Paul Churchland, professor of philosophy at University of California, San Diego, rose to address the Beyond Belief 2006 conference to present the moral/political theory of John Rawls.
Churchland began his presentation by reporting that he was asked to speak about the moral and political philosophy of John Rawls probably because the conference organizers wanted to show the audience a system of morality that did not rely in any way on scripture. Rawls’ theory of justice certainly met that objective.
Rawls: A Theory of Justice
Briefly, Rawls suggested that we can best intuit justice by asking what a rational person would choose for a political system if he were placed behind a ‘veil of ignorance’. This veil left the agent ignorant of any of the particular facts of his life – his intelligence or access to education, his economic standing, who his friends were, his physical appearance, his race, etc.
According to Rawls, the position that a rational person would choose is one that provided the highest standard of living for those who were the bottom of the social and economic ladder. Such a system, for example, would allow for great inequalities of wealth if the system that produced that wealth left the least-well-off people better than they would have been in a system without such inequalities.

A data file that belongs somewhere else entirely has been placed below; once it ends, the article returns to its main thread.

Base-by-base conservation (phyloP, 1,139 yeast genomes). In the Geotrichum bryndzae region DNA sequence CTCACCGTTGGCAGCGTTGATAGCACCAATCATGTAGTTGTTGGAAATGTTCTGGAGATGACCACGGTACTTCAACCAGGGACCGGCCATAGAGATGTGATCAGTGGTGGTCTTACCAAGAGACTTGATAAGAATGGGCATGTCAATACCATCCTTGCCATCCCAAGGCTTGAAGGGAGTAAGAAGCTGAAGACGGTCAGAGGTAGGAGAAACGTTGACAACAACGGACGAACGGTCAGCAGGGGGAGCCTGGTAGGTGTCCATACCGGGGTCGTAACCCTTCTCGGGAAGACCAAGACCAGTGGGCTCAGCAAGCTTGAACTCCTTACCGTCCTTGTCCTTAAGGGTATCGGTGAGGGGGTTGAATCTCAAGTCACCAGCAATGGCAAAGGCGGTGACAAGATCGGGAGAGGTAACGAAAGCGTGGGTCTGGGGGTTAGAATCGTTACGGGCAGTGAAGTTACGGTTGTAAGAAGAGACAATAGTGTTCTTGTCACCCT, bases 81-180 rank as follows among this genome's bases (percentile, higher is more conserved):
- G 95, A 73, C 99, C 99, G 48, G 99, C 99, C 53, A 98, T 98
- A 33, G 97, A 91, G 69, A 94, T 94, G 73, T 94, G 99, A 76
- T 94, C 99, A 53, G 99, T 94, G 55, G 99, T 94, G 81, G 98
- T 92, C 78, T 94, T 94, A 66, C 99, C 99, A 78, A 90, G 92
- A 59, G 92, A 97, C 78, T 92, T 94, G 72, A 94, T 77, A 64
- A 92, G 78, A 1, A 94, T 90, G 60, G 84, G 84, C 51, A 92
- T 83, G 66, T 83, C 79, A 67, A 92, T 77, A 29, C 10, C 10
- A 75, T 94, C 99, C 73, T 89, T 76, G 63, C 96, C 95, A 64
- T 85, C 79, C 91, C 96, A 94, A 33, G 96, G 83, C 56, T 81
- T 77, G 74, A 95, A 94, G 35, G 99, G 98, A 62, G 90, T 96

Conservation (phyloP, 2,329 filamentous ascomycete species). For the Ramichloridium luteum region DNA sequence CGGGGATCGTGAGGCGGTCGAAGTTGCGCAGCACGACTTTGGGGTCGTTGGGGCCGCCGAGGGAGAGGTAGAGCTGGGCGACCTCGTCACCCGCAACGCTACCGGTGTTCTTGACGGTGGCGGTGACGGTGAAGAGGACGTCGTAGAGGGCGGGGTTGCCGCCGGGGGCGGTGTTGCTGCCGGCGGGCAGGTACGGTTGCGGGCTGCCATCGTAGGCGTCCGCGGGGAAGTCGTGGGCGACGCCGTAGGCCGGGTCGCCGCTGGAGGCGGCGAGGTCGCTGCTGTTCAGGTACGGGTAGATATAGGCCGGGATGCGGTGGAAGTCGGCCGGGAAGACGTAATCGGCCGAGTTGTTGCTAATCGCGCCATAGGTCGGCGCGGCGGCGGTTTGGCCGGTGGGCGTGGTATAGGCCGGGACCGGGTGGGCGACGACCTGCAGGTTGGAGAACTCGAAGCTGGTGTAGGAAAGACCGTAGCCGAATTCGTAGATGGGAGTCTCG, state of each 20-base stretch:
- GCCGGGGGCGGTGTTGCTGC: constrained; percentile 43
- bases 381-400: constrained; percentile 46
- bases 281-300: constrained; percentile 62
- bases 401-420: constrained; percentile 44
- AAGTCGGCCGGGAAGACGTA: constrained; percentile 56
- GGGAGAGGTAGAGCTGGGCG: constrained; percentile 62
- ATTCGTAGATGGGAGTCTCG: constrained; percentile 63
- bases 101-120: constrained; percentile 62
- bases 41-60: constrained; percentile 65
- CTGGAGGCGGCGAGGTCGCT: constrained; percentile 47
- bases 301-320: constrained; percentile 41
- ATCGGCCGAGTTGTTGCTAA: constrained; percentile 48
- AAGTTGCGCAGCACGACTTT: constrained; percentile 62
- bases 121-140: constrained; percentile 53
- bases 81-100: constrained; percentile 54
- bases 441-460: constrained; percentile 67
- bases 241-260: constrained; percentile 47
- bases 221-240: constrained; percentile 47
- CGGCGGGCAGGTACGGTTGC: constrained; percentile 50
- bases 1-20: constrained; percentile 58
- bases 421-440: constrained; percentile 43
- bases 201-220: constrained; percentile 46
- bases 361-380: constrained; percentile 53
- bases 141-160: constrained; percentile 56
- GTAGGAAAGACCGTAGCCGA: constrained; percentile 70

The idea was that the option which raised the position of the least well off was a uniquely rational best option.
Churchland then threatened pulled the rug out from under the conference organizers by claiming that this theory of justice does not work. Of course, what good does it do to assert that we can have a system of ethics that makes no use of God if there is no system of ethics that works.
Churchland’s objection was that Rawls’ theory of justice employed the same type of reasoning that Rene Descartes used to defend particular facts of nature, including the existence of God.
Descartes argued that if he can form a clear and distinct idea of a natural principle than this demonstrated that the principle was a natural law. This meant that all that scientists needed to do was to sit around and measure the clearness and distinctness of their ideas in order to understand nature. Descartes also asserted that one of these clear and distinct ideas was the idea of God; therefore, God exists.
Rawls is using his veil of ignorance to form “clear and distinct ideas” of moral principles. It promises to be no more useful in helping us come to a theory of justice than Descartes plan.
As a matter of fact, science has not made the progress we have seen by testing ideas for clearness and distinctness. It would, in fact, be quite nice if all a scientist has to do is sit back in his office, put his feet up on his desk, and test his ideas for clearness and distinctness.